The SEC brought another enforcement action predicated on the failure of the firm to comply with its operating documents. In this instance the advisers to a fund failed to inform investors that it effectively changed the investment strategy by altering the composition and risk of its portfolio. In the Matter of UBS Willow Management L.L.C., Adm. Proc. File No. 3-16909 (October 16, 2015).
UBS Willow Management, which ceased operations in 2014, was a registered investment adviser. The firm was a joint venture between registered investment adviser UBS Fund Advisor, L.L.C., and Bond Street Capital L.L.C., a third part portfolio manager. Fund Adviser, a subsidiary of UBS AG, is also a Respondent. Willow Management advised UBS Willow Fund L.L.C., a closed-end Fund. UBS Fund Adviser was the controlling member of Willow Management.
Willow Management began offering the Fund in May 2000 and continued through mid-2012. The Offering Memorandum stated that the Fund primarily invested in distressed debt. The document also specified that the Fund invested in other types of securities, including derivatives for hedging and speculation.
Through 2008 the Fund invested primarily in distressed debt – long credit investments which drove the fund’s performance. In some instances it purchased and sold derivatives, including credit default swaps in modest amounts. Bond Street however believed that in 2008 the credit markets would deteriorate. It changed the composition of the investment portfolio by significantly increasing the short exposure through the purchase of CDS. Indeed, by the end first quarter of 2009 25% of the portfolio was composed of those instruments compared to one year earlier when it held about 2.6%. That switch changed the risk profile of the Fund. It also contributed to significant losses starting in early 2009 and eventually led to the liquidation of the Fund in 2012.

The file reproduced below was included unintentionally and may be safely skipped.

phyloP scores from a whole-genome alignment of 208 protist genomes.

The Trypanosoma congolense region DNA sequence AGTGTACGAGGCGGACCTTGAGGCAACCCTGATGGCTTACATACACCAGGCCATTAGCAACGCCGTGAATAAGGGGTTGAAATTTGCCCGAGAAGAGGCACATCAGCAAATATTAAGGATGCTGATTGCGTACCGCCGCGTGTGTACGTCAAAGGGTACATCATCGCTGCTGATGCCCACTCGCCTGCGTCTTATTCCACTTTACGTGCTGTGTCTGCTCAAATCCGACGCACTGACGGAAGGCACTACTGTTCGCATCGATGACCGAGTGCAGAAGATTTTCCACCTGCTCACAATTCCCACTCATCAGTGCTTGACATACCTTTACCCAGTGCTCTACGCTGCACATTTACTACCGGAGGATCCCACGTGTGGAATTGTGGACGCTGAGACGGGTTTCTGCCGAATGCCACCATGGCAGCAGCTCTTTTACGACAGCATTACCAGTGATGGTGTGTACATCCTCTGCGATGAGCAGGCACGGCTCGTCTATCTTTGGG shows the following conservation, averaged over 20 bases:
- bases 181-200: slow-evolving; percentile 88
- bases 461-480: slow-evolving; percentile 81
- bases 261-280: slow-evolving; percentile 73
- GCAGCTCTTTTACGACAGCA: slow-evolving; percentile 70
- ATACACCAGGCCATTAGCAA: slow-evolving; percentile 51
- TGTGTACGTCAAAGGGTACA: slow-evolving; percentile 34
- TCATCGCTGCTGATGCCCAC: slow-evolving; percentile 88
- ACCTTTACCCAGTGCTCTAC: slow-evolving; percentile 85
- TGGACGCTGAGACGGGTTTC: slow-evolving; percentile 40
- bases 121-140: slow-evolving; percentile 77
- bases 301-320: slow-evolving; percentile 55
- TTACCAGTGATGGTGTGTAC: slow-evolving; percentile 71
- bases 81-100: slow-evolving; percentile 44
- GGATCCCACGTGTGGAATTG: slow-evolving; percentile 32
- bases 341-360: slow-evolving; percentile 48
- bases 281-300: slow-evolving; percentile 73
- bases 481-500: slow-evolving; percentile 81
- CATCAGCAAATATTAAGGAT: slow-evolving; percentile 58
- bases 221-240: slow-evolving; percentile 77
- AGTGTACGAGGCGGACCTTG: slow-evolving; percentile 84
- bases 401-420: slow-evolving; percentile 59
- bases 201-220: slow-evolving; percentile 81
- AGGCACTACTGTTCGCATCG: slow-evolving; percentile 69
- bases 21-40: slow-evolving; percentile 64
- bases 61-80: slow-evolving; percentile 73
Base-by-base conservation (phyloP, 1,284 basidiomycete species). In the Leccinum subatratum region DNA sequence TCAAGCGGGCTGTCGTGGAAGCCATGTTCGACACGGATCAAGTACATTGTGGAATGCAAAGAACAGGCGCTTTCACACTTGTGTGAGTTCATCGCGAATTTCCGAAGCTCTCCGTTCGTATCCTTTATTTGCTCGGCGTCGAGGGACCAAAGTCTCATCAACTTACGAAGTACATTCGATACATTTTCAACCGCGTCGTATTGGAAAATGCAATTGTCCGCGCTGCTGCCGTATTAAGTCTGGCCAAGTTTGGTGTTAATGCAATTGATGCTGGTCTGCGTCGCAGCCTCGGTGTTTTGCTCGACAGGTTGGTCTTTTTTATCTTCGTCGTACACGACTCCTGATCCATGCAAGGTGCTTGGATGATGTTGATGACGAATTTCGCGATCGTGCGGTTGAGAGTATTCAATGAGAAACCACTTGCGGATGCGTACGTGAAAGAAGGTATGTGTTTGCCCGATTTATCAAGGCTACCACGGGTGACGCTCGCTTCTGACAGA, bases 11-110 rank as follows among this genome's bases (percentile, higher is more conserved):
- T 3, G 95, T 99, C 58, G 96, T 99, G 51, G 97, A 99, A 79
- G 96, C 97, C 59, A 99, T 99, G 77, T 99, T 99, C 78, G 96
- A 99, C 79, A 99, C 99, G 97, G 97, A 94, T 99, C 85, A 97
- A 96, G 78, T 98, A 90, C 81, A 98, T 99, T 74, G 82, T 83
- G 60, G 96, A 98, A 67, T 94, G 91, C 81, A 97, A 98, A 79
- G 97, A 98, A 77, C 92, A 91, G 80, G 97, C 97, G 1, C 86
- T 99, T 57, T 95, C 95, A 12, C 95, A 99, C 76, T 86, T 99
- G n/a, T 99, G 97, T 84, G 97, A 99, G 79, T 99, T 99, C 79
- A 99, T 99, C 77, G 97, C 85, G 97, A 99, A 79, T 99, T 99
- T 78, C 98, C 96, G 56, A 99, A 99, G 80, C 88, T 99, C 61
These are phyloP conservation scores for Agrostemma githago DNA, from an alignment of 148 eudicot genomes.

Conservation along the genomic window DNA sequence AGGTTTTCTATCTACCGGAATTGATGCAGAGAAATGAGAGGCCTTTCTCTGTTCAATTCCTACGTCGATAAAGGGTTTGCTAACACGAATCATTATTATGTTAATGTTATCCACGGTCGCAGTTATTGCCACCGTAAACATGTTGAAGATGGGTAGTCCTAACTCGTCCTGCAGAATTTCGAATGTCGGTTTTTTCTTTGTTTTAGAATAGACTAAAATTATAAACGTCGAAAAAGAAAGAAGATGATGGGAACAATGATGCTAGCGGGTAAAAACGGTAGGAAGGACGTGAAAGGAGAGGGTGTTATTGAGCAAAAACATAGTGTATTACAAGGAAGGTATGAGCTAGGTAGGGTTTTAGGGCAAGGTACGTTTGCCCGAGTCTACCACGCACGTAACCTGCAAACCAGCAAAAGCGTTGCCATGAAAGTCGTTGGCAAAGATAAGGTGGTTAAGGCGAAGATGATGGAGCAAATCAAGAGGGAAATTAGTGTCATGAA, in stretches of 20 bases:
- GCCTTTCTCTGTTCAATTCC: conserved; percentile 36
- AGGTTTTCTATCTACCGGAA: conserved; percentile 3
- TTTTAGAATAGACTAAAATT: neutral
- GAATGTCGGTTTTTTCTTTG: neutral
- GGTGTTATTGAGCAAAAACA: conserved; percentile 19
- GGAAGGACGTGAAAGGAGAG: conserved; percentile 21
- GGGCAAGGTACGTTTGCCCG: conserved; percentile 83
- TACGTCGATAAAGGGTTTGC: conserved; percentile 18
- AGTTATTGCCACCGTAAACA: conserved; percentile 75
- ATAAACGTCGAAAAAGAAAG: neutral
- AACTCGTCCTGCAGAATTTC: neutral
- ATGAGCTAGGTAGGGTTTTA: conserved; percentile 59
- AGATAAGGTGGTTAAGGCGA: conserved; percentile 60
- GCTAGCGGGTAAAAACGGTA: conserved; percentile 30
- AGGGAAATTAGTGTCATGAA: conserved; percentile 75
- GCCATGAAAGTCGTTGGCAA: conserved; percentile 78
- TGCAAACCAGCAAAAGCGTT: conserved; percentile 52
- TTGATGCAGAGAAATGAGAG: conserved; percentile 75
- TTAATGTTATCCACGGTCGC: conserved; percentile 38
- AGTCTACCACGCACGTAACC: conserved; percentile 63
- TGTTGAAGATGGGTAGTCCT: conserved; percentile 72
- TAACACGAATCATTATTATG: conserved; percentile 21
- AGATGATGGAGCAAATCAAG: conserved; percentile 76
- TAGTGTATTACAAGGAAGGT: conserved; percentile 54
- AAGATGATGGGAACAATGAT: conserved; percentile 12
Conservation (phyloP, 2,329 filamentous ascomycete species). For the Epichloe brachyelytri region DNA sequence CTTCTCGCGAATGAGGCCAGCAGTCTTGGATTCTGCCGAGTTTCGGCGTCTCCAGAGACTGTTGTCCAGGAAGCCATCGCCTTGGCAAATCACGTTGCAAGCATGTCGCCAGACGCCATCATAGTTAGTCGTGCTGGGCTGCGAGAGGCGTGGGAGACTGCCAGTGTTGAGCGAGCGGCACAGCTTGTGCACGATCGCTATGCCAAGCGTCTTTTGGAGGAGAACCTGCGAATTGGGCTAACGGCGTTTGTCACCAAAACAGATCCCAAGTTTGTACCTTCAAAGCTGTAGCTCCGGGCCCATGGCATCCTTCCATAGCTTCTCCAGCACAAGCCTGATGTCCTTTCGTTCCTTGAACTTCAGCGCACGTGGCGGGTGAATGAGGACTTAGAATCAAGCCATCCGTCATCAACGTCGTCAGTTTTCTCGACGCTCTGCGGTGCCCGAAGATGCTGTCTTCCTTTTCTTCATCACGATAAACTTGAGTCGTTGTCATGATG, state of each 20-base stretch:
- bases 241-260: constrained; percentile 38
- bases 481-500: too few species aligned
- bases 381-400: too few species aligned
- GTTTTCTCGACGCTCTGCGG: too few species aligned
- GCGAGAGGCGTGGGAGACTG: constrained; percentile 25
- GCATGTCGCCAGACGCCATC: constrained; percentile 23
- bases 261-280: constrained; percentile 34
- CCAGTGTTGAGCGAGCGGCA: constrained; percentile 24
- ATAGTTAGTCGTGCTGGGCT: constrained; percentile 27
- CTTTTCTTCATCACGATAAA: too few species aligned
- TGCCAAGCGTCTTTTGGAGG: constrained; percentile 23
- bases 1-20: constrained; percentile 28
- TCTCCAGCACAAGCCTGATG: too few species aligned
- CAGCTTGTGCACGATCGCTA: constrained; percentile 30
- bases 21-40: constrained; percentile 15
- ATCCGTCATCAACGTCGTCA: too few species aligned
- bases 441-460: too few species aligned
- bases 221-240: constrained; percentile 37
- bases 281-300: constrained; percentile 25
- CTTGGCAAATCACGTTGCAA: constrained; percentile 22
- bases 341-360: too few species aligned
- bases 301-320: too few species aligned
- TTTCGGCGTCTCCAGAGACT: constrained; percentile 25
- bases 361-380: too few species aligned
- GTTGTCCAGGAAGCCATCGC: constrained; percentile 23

The OM did not reflect the change in portfolio composition. Likewise, investor letters disseminated by Willow Management did not record the change. Nor did the filings made with the Commission.
Fund Advisor was aware of the change. Nevertheless, it never directed Willow Management to reduce the Fund’s CDS exposure. Fund Advisor thus failed to reasonably supervise Willow Management. The Order alleges violations of Securities Act Sections 17(a)(2), 17(a)(3), Advisers Act Sections 206(1), 206(2) and 206(4) and Investment Company Act Section 34(b).
To resolve the proceedings Respondents will compensate Fund investors. In addition, Willow Management consented to the entry of a cease and desist order based on the Sections cited in the Order. Both Respondents were censured. Respondents, jointly and severally, will pay disgorgement of $8,223,110 and pay prejudgment interest.
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